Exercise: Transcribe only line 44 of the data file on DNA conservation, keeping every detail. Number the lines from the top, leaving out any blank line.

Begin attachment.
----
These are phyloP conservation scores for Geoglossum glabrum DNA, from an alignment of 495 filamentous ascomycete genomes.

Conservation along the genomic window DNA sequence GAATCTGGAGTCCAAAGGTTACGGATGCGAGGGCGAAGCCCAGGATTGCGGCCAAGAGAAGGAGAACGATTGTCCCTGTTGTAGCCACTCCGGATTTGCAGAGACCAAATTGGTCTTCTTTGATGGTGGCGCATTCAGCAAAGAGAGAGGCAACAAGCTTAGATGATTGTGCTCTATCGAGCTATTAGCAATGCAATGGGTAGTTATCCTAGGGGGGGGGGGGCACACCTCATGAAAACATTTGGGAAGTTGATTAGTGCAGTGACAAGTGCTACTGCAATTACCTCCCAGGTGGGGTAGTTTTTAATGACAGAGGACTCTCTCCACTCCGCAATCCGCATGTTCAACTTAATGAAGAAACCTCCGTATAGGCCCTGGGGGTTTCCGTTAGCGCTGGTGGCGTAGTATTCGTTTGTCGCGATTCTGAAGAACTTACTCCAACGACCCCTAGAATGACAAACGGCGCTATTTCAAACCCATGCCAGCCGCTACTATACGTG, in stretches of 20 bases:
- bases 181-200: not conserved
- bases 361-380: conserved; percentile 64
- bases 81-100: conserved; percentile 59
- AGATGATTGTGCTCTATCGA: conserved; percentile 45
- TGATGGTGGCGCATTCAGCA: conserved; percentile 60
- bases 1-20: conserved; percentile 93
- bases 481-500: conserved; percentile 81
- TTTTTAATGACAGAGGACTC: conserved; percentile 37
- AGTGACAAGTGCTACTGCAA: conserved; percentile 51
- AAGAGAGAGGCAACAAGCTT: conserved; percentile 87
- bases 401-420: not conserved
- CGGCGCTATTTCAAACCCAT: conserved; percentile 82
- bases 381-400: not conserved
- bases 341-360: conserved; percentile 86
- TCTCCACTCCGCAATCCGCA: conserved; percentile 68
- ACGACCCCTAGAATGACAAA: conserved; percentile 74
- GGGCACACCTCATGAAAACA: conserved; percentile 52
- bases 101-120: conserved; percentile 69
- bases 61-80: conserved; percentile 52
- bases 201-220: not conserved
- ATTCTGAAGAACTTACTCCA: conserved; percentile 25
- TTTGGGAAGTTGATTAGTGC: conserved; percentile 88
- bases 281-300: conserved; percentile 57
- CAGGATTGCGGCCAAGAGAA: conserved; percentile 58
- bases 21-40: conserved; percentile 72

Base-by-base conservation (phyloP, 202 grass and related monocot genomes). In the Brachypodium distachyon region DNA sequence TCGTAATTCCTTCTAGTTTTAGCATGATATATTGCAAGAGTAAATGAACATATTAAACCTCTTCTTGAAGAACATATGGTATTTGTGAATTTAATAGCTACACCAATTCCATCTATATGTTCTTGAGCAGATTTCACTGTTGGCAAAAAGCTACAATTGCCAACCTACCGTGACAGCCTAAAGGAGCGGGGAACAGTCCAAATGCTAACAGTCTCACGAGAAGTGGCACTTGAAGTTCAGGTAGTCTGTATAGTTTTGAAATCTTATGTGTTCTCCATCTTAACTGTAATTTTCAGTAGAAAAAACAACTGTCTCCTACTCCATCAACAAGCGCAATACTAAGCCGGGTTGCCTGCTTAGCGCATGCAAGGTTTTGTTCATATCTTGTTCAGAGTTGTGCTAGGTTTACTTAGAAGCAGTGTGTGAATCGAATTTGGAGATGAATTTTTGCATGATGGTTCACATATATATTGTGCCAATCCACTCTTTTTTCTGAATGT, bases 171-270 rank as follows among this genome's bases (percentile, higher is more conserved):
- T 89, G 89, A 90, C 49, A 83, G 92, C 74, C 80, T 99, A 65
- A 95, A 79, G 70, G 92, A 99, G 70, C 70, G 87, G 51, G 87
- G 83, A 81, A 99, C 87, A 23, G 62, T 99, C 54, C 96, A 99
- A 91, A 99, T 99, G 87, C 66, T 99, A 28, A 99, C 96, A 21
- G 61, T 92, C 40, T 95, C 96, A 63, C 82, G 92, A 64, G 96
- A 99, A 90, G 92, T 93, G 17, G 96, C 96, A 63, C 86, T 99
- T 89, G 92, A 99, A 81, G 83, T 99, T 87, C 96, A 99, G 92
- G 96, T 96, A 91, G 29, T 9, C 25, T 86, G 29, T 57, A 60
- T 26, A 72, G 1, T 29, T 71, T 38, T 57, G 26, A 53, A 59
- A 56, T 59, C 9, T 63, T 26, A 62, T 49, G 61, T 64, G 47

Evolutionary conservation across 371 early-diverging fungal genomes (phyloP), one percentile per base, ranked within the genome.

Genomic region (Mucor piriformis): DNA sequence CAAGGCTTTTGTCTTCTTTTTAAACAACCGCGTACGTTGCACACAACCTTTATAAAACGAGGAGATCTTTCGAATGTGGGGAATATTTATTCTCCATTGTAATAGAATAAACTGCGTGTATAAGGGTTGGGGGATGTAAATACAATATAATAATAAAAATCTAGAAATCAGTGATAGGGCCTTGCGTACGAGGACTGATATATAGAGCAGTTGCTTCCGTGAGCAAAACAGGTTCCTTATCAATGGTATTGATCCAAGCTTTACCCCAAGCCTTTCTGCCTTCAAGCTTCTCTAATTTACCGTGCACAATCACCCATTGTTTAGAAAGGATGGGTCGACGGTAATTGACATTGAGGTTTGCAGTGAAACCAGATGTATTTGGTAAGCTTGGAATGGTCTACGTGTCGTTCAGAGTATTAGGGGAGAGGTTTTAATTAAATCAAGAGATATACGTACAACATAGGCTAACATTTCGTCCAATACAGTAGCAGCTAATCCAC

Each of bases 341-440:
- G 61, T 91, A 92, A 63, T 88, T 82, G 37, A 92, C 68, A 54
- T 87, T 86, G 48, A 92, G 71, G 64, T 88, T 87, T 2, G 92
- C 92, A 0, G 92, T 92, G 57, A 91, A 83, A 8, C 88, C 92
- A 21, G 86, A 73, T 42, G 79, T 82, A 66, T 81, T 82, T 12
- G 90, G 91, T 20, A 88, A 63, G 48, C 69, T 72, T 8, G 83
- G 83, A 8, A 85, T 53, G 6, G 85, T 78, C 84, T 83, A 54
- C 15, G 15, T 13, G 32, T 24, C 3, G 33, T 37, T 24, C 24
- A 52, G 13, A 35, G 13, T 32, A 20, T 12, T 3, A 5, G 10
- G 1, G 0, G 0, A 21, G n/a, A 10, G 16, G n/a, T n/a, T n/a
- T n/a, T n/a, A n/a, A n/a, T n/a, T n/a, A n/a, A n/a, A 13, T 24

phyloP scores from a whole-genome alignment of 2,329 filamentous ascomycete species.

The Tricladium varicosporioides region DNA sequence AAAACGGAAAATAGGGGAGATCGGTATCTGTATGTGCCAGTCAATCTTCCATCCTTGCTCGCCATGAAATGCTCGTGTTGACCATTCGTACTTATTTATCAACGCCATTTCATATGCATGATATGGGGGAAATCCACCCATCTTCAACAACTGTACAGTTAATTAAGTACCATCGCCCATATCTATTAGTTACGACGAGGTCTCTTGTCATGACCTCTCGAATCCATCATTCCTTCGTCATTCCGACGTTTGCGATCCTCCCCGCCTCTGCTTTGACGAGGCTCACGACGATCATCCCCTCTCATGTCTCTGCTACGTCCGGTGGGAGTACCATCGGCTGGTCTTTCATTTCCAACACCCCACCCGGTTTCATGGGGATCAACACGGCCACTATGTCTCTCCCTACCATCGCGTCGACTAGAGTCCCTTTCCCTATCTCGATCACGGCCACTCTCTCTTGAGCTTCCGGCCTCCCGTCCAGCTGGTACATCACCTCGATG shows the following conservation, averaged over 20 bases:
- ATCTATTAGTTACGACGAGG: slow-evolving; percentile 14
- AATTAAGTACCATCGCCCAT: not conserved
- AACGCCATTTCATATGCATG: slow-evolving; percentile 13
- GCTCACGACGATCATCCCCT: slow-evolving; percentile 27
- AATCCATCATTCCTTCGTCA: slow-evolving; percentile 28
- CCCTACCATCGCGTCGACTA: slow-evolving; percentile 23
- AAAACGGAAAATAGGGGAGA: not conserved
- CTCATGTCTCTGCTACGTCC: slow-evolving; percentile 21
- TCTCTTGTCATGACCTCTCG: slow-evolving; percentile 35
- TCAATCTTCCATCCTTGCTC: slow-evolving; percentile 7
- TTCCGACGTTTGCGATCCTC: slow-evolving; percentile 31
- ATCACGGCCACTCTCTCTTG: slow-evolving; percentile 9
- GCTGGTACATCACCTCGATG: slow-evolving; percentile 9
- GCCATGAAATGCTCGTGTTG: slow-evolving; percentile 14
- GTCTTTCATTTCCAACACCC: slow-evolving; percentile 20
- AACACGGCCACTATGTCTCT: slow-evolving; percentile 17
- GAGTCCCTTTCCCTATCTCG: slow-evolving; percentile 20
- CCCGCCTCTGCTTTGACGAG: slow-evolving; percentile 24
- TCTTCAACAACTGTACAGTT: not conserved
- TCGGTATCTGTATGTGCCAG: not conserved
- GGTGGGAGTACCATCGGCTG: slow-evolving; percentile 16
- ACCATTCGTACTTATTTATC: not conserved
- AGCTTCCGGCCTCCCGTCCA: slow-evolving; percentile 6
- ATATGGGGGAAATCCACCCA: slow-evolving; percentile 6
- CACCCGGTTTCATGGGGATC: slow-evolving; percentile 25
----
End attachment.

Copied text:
- C 92, A 0, G 92, T 92, G 57, A 91, A 83, A 8, C 88, C 92